We left early on a Saturday morning to see Ezra’s first soccer game. I had Red the wheelchair in the trunk but didn’t even use him. I took my chances on the grass and had my backpack and Mommy’s fancy camera strapped to my person so I eschewed Leo the cane, too, in order to enjoy greater freedom of movement.
In an impressive display of mobility I walked around the pitch and rolled around in the grass (on purpose) to get into position to take pictures. Lots of pictures. My method of photography is to put the camera in sports mode and depress the shutter indefinitely. Out of 100 pics, I hope for 2-3 good ones. I think this camera takes 4 frames per second. I purposefully chose a small DSLR that would be easier for Mommy’s hands to hold, and mine, too.
So yeah, I took LOTS of pics: 1,035. I might have gotten a little carried away, but what can I say – it was an absolutely beautiful day, the soccer game was very entertaining, and my children are exceedingly good looking. Whatcha gonna do?
The best part was when a Mom stood up on the sideline and called to her little girl (wearing pink shin guards),
Honey – there is NO HOLDING HANDS in SOCCER! You gotta run after the ball!!!!
There did seem to be a lot of hand holding going on out there.
But it was funny because the little girl was just holding hands with a teammate for kicks. It’s like the Winnie the Pooh adage, It’s friendlier with two.
Last week Coach R and I hit another milestone. First of all, I noticed him assume the observing stance and watch me in the AlterG for a long time. Usually he allows me a pretty large perimeter or stands behind me and looks at my feet through the bubble window. This time I noticed him closing in over the course of several minutes. If you don’t know what I mean by “observing stance” – this is it:
Feet slightly wider than hip-width apart, arms akimbo or one hand rubbing the chin, (you can’t see it from this angle) eyes almost glazed over with the intensity of focused observation. They all do it. That’s how I know Coach R is watching – even though I don’t recognize his physical characteristics while I’m running, I can tell through the blur of peripheral vision when someone is watching me intently – and no one’s going to be doing that except him.
Based on what he saw he decided to make Training an “athletic day.” [Umm….I thought that’s what we were doing all along.] So he proceeded to put me through my paces, and after a few laps on the Agility Ladder he says, Okay, now this time, I want you to move your arms…You know, athletically.
I laughed for a while. It was one of those times when I looked at his face and said, Oh no, wait – you’re serious! Sorry, my bad.
Internally I’m all, So how am I supposed to move my arms “athletically” and hold your hand at the same time?
Answer: Coach R linked pinkies with me and said I was supposed to swing his arm concurrently with mine as the opposite foot advanced on the Ladder while maintaining a very light grasp on his finger.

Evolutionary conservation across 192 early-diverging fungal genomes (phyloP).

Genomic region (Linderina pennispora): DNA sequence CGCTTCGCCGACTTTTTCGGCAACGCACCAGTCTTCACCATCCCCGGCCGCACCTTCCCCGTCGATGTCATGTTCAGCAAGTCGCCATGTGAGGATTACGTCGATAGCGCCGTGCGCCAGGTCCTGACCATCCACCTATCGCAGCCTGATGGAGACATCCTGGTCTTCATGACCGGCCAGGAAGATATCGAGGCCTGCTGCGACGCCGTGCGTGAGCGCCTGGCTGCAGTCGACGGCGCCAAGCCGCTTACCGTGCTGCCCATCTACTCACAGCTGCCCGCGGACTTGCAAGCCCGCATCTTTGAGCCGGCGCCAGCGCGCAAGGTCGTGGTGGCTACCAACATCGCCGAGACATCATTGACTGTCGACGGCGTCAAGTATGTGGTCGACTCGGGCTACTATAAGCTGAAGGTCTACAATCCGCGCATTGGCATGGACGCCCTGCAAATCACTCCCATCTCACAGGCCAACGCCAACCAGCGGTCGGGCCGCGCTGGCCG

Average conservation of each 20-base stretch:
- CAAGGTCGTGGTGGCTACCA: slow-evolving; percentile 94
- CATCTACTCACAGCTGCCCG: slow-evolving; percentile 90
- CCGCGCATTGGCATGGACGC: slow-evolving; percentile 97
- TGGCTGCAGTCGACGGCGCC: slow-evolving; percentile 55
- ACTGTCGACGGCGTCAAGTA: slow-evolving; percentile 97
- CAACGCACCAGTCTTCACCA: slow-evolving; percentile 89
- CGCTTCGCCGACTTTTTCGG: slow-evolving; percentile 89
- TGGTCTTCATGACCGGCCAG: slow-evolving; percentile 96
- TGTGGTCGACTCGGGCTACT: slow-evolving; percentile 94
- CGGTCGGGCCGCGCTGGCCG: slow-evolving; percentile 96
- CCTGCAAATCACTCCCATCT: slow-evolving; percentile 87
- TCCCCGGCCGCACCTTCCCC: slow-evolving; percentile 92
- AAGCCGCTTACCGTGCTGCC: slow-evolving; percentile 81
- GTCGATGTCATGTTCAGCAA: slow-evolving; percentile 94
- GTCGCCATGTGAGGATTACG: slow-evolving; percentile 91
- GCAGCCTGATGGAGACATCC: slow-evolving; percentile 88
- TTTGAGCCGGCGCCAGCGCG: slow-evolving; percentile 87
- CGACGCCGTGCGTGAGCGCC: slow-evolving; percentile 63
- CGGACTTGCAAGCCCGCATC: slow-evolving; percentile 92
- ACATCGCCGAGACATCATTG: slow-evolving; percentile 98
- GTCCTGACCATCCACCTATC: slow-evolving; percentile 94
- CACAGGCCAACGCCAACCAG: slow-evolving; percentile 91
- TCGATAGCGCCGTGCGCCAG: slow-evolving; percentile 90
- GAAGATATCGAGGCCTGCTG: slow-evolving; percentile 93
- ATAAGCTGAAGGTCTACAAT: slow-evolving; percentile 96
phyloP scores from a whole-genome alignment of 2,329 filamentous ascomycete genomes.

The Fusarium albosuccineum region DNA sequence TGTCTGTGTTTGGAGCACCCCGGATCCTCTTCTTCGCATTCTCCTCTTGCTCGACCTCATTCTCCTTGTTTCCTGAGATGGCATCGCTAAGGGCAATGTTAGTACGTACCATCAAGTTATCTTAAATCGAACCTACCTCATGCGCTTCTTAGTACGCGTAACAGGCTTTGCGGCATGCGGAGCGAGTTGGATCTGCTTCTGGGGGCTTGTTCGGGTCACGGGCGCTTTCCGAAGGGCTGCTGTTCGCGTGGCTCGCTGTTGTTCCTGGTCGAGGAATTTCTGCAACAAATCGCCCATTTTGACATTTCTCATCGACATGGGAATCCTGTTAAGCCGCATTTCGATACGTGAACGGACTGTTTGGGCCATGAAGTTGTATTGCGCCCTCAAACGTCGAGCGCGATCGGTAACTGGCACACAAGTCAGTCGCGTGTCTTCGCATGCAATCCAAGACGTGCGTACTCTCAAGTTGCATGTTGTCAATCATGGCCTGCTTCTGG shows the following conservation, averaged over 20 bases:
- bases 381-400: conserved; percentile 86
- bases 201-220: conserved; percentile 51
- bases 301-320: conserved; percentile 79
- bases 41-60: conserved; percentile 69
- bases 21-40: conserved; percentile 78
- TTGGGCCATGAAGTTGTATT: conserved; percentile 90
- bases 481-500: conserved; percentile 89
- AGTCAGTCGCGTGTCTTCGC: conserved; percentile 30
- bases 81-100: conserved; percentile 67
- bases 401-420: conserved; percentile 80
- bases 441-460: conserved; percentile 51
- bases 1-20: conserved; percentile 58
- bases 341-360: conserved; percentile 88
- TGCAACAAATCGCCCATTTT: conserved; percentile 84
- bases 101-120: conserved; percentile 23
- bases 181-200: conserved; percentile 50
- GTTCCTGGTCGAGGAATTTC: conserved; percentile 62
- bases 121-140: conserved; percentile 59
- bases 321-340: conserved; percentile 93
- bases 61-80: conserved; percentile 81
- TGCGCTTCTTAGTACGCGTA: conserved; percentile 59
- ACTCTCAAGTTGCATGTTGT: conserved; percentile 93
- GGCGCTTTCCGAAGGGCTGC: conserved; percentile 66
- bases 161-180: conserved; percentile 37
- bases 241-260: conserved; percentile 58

Umm, what? I have a brain injury – leave me alone.
“I know that trick, R,” I informed him. I did not just fall off the turnip truck, thanks. I know where this is trending. A6 Frankenstein did this to me when he taught me to walk. A bracing handhold turned into a light grip on his extended index finger, and then it was, Now just PRETEND like you’re holding on. And eventually I walked by myself. After I cried a lot (in private) bc I was terrified and bought some motivational jewelry.
I don’t know why it didn’t occur to me before that Coach R would have been working towards this goal. Maybe I blocked out the possibility as a defense mechanism. I’m good at that.
“Did you see me fall down?!?!? NO. ” I protested. The implication was, Picky picky…If it ain’t broke don’t fix it.
I want to hold your hand. It was panic-induced plain speech.
But he was unmoved. So I suggested that we dispense with the hand-holding entirely. I mean, if I’m going to hold your hand you might as well make yourself useful or get out of my way. You’re either helping me or hindering me, Buddy
“No,” he responded flatly. Apparently Coach R has a step-by-step plan whereas I prefer the cold-turkey method.
Fine. I made him pretend to be me while I “guarded” to see what he wanted me to do. I still didn’t get it so when it was my turn I proceeded down the Ladder and tried desperately to move my arms in an athletically coordinated manner but he ended up having to swing my arm (the right one was the side our pinkies were linked) for me. The left one was flopping frantically. Hey, at least it wasn’t in the “handbag” position.
Eventually, after a few more patterns that (thankfully) did require arm-swinging, we moved on to some other new and exciting movements. But the shift in our approach to Ladder Time was clear to me.
“I can feel my brain changing,” I told Coach R. It’s gradually getting easier and I don’t have to “think” as hard – that’s why he chose to introduce the arm element this time. It’s like when learning to walk I was so confused about having to remember all of these things at once, but eventually it just “clicked” as my brain re-formed the right connections.
That’s the point of this. The purported goal is to eventually operate independently. Because it’s true – There’s no holding hands in soccer. But I’m just saying that right now it really is friendlier with two.